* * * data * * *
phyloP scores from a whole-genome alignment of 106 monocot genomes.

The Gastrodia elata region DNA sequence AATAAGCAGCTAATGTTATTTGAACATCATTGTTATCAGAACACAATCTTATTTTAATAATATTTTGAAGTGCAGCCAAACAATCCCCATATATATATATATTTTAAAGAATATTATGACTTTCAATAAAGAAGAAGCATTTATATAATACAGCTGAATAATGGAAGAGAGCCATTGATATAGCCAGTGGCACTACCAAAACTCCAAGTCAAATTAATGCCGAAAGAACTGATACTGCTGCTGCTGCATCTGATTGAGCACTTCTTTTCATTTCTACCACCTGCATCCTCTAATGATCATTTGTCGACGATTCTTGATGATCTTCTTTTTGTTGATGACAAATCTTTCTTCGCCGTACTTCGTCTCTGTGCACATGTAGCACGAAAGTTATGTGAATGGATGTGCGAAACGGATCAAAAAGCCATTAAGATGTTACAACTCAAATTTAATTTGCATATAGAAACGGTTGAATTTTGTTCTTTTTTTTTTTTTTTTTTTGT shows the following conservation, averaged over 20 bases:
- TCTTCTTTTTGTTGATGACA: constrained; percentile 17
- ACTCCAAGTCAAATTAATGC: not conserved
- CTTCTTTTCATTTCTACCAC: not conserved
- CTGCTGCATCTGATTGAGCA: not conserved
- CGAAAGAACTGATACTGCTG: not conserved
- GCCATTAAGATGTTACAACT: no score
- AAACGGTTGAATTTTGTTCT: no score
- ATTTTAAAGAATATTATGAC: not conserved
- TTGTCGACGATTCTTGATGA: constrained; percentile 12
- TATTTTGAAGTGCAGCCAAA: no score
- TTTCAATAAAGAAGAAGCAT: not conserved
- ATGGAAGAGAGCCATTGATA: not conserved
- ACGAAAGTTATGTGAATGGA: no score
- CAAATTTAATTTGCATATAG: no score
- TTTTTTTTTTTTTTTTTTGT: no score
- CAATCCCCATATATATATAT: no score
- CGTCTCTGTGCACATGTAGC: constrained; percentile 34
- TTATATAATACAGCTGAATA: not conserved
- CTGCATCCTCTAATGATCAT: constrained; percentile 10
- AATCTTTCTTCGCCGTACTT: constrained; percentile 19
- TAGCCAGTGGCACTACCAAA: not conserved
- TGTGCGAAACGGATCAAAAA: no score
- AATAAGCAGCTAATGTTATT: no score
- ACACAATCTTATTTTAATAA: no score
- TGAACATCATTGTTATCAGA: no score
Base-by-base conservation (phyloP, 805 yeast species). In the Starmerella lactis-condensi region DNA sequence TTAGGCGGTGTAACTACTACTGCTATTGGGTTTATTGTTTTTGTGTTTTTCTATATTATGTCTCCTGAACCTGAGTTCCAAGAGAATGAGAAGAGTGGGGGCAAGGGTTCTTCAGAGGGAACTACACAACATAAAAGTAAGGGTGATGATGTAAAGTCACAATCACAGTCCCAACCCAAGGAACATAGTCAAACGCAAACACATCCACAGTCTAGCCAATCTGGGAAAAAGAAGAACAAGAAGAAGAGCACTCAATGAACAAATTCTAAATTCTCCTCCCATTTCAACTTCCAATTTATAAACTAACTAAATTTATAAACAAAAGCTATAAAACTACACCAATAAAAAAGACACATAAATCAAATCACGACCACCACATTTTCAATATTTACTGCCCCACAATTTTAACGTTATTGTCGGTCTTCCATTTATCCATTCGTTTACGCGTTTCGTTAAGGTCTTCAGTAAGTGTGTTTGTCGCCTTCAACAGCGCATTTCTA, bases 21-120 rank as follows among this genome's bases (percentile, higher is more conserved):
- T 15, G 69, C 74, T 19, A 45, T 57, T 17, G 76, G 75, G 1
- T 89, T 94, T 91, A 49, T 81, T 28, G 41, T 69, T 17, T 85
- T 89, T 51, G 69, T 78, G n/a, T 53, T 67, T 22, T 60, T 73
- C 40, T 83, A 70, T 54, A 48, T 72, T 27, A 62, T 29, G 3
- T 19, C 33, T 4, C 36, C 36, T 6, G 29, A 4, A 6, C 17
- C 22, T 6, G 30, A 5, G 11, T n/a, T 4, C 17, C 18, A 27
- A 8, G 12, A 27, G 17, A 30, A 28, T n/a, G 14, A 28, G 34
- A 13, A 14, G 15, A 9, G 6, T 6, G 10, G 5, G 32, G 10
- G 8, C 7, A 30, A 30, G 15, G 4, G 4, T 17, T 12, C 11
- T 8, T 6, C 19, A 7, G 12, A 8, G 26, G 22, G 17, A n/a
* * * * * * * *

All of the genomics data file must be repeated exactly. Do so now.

phyloP scores from a whole-genome alignment of 106 monocot genomes.

The Gastrodia elata region DNA sequence AATAAGCAGCTAATGTTATTTGAACATCATTGTTATCAGAACACAATCTTATTTTAATAATATTTTGAAGTGCAGCCAAACAATCCCCATATATATATATATTTTAAAGAATATTATGACTTTCAATAAAGAAGAAGCATTTATATAATACAGCTGAATAATGGAAGAGAGCCATTGATATAGCCAGTGGCACTACCAAAACTCCAAGTCAAATTAATGCCGAAAGAACTGATACTGCTGCTGCTGCATCTGATTGAGCACTTCTTTTCATTTCTACCACCTGCATCCTCTAATGATCATTTGTCGACGATTCTTGATGATCTTCTTTTTGTTGATGACAAATCTTTCTTCGCCGTACTTCGTCTCTGTGCACATGTAGCACGAAAGTTATGTGAATGGATGTGCGAAACGGATCAAAAAGCCATTAAGATGTTACAACTCAAATTTAATTTGCATATAGAAACGGTTGAATTTTGTTCTTTTTTTTTTTTTTTTTTTGT shows the following conservation, averaged over 20 bases:
- TCTTCTTTTTGTTGATGACA: constrained; percentile 17
- ACTCCAAGTCAAATTAATGC: not conserved
- CTTCTTTTCATTTCTACCAC: not conserved
- CTGCTGCATCTGATTGAGCA: not conserved
- CGAAAGAACTGATACTGCTG: not conserved
- GCCATTAAGATGTTACAACT: no score
- AAACGGTTGAATTTTGTTCT: no score
- ATTTTAAAGAATATTATGAC: not conserved
- TTGTCGACGATTCTTGATGA: constrained; percentile 12
- TATTTTGAAGTGCAGCCAAA: no score
- TTTCAATAAAGAAGAAGCAT: not conserved
- ATGGAAGAGAGCCATTGATA: not conserved
- ACGAAAGTTATGTGAATGGA: no score
- CAAATTTAATTTGCATATAG: no score
- TTTTTTTTTTTTTTTTTTGT: no score
- CAATCCCCATATATATATAT: no score
- CGTCTCTGTGCACATGTAGC: constrained; percentile 34
- TTATATAATACAGCTGAATA: not conserved
- CTGCATCCTCTAATGATCAT: constrained; percentile 10
- AATCTTTCTTCGCCGTACTT: constrained; percentile 19
- TAGCCAGTGGCACTACCAAA: not conserved
- TGTGCGAAACGGATCAAAAA: no score
- AATAAGCAGCTAATGTTATT: no score
- ACACAATCTTATTTTAATAA: no score
- TGAACATCATTGTTATCAGA: no score
Base-by-base conservation (phyloP, 805 yeast species). In the Starmerella lactis-condensi region DNA sequence TTAGGCGGTGTAACTACTACTGCTATTGGGTTTATTGTTTTTGTGTTTTTCTATATTATGTCTCCTGAACCTGAGTTCCAAGAGAATGAGAAGAGTGGGGGCAAGGGTTCTTCAGAGGGAACTACACAACATAAAAGTAAGGGTGATGATGTAAAGTCACAATCACAGTCCCAACCCAAGGAACATAGTCAAACGCAAACACATCCACAGTCTAGCCAATCTGGGAAAAAGAAGAACAAGAAGAAGAGCACTCAATGAACAAATTCTAAATTCTCCTCCCATTTCAACTTCCAATTTATAAACTAACTAAATTTATAAACAAAAGCTATAAAACTACACCAATAAAAAAGACACATAAATCAAATCACGACCACCACATTTTCAATATTTACTGCCCCACAATTTTAACGTTATTGTCGGTCTTCCATTTATCCATTCGTTTACGCGTTTCGTTAAGGTCTTCAGTAAGTGTGTTTGTCGCCTTCAACAGCGCATTTCTA, bases 21-120 rank as follows among this genome's bases (percentile, higher is more conserved):
- T 15, G 69, C 74, T 19, A 45, T 57, T 17, G 76, G 75, G 1
- T 89, T 94, T 91, A 49, T 81, T 28, G 41, T 69, T 17, T 85
- T 89, T 51, G 69, T 78, G n/a, T 53, T 67, T 22, T 60, T 73
- C 40, T 83, A 70, T 54, A 48, T 72, T 27, A 62, T 29, G 3
- T 19, C 33, T 4, C 36, C 36, T 6, G 29, A 4, A 6, C 17
- C 22, T 6, G 30, A 5, G 11, T n/a, T 4, C 17, C 18, A 27
- A 8, G 12, A 27, G 17, A 30, A 28, T n/a, G 14, A 28, G 34
- A 13, A 14, G 15, A 9, G 6, T 6, G 10, G 5, G 32, G 10
- G 8, C 7, A 30, A 30, G 15, G 4, G 4, T 17, T 12, C 11
- T 8, T 6, C 19, A 7, G 12, A 8, G 26, G 22, G 17, A n/a